Child Pornography and the Changing Legal Landscape

Someone that we all know as a brother, a father or a good friend is sitting right now at their computer and thinks that the internet is a vast place and their online browsing can’t be traced. They log into a chat room and start talking with a teenage girl. Soon enough the anonymity of the internet takes over and the girl poses topless. He takes a screen shot and saves it while asking her to send others. Maybe he joins another chat room where he can download and trade pictures of underage children posed in the nude. Sooner or later that brother, father or friend is going to get a knock at his door and it will be the police seizing his computers and charging him with various child pornography counts that carry minimum mandatory jail terms and the nightmare begins for him AND his family.

At Sweeney & Associates, we have represented many clients in child pornography related cases. We have represented juveniles and adults. We have represented husbands, fathers, brothers, and sons. We have represented clients in juvenile court, district court, superior court and federal court. We understand the impact these types of cases have on family and friends and keep this in mind as we fight the charges on your behalf.

Prosecutions for child pornography and internet related crimes are becoming increasingly common. While the laws continue to evolve based on the advances in technology, technology is still evolving quicker than the laws. The highest court in Massachusetts, the Supreme Judicial Court, recently decided two cases which will have a far reaching impact on how easy it is for law enforcement to obtain a search warrant to search a residence.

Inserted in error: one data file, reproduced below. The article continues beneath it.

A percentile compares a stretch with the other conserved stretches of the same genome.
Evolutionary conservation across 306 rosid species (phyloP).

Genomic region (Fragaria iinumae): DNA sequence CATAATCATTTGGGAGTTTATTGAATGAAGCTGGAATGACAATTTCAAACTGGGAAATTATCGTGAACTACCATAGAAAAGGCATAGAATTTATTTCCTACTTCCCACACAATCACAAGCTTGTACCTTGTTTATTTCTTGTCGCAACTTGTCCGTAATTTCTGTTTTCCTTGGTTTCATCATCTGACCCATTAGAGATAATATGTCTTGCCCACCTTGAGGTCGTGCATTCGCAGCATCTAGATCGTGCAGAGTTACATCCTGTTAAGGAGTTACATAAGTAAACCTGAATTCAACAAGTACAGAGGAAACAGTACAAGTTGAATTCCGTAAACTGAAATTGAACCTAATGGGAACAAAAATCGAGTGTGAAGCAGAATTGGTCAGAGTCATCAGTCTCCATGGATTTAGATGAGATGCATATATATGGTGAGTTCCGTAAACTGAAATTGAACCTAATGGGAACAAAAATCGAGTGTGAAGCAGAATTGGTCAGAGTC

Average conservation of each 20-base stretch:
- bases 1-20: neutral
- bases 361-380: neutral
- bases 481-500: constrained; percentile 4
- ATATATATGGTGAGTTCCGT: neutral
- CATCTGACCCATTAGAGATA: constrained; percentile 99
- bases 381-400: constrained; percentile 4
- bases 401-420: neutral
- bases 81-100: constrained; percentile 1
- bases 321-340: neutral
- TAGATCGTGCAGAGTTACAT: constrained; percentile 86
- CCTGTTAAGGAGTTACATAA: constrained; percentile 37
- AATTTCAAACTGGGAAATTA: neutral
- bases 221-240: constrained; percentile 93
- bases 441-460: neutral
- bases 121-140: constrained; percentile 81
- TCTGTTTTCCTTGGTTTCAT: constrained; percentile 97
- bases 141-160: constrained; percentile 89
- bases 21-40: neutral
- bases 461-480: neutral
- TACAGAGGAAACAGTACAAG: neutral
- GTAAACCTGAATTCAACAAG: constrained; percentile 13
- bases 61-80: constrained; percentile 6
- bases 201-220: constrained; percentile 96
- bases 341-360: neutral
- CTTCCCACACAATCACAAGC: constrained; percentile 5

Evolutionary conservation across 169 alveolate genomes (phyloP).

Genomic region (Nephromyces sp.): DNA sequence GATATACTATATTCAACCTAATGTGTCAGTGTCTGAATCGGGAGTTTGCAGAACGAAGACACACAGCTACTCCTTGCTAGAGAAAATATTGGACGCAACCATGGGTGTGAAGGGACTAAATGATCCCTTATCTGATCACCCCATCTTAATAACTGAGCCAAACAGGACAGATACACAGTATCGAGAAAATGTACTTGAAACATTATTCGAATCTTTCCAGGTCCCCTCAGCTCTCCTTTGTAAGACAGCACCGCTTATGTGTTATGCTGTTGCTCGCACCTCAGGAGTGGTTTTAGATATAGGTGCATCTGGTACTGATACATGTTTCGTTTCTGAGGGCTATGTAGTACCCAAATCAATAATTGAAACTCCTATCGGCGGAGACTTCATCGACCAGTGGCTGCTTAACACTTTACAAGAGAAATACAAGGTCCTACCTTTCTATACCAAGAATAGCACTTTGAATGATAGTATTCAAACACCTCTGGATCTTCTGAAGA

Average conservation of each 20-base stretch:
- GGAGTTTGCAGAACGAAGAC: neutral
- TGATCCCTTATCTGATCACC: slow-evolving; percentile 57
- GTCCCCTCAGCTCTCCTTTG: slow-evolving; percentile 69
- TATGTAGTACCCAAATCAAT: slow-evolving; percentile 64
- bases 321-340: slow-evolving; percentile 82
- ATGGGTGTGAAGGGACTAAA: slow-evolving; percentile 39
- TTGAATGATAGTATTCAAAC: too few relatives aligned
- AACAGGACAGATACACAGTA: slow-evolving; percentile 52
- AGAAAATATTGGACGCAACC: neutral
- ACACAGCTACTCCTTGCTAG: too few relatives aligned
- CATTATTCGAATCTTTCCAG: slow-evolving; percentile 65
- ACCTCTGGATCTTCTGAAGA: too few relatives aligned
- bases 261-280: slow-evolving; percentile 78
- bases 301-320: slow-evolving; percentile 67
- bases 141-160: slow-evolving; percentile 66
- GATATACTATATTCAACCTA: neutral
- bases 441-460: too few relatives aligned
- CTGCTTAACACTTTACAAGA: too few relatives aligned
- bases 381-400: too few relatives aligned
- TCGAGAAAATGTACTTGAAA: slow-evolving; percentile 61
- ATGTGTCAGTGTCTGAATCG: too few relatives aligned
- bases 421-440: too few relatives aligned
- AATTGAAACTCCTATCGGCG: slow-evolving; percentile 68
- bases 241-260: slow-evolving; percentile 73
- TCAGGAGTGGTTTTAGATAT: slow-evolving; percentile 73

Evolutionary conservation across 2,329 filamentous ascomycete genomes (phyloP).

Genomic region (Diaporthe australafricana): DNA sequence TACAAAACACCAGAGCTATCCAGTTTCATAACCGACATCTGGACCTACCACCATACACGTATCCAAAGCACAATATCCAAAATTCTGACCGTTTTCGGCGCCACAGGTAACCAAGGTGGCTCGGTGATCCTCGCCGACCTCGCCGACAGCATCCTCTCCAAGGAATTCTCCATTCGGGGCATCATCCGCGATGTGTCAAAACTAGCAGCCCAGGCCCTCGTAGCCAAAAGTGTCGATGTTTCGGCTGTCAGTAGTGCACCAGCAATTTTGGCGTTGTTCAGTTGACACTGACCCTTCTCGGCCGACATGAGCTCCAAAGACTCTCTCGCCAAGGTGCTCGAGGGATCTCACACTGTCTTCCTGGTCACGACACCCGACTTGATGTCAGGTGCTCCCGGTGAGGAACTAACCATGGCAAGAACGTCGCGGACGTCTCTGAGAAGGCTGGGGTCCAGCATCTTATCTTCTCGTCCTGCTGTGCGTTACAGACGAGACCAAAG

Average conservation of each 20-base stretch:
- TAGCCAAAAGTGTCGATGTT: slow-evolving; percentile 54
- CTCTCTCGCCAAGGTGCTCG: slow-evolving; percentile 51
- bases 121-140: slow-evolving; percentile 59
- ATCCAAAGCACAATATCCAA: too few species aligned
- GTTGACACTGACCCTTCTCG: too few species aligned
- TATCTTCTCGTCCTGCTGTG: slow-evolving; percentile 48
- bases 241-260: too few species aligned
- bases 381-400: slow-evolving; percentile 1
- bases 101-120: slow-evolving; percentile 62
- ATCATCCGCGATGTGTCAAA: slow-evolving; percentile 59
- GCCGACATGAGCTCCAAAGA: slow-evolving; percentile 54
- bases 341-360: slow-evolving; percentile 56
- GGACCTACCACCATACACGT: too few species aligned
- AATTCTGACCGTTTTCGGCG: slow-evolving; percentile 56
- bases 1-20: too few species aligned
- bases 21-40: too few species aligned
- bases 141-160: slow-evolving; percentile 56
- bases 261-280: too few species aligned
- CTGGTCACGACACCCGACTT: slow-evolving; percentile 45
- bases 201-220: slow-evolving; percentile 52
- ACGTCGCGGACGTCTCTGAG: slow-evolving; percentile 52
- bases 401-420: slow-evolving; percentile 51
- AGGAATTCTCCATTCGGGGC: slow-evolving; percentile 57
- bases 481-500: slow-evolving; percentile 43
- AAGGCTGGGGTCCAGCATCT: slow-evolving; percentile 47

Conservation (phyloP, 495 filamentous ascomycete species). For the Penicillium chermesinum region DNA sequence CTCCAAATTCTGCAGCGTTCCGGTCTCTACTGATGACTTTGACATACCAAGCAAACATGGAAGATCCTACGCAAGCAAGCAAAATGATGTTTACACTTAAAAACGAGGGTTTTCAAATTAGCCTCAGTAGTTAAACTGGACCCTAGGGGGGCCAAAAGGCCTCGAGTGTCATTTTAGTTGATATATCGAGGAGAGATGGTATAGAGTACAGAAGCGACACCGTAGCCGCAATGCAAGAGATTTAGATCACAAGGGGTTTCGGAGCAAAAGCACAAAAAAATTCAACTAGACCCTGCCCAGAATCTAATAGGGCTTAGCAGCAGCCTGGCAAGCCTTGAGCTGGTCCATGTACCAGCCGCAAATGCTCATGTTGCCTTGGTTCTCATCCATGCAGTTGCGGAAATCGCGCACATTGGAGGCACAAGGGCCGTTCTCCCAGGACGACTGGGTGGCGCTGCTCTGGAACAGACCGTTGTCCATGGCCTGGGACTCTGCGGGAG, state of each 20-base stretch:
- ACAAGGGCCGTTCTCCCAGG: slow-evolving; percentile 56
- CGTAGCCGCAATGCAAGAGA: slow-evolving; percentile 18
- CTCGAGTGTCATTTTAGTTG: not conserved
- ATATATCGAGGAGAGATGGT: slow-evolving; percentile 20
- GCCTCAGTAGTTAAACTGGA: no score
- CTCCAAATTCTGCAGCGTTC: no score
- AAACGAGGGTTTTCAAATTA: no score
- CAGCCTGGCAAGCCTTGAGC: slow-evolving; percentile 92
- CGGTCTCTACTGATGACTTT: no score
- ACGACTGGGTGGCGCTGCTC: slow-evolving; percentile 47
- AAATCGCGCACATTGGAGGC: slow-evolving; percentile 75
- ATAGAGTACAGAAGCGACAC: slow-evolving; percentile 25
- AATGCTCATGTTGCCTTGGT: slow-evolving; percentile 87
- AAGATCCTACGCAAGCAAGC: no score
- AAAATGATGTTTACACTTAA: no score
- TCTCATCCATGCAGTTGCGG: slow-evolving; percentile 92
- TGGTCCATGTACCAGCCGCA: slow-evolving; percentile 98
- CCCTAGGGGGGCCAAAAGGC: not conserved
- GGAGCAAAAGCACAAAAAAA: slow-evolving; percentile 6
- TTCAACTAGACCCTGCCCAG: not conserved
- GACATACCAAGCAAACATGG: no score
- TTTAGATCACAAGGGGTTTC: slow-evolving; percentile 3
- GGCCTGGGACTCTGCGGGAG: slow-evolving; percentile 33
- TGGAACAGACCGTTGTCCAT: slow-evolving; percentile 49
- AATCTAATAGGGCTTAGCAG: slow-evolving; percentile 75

In many child pornography cases, successfully challenging the validity of the search warrant is the best way to win the case. The SJC’s new case decisions in Commonwealth v. Molina and Martinez have made it much easier for law enforcement to obtain search warrants. The SJC stated in Martinez that a search warrant for an address associated with a certain IP address was sufficient even though the name of the internet subscriber and the person who leased the apartment were two different people. An IP address traced to a physical address is all law enforcement needs to obtain a search warrant. In Molina, the SJC stated a search warrant was valid even though the internet subscriber was not the sole occupant of the apartment and five other names appeared on the apartment’s mailbox. The police did not have to tie a specific person from the apartment to the images disseminated on the internet in order to get a search warrant.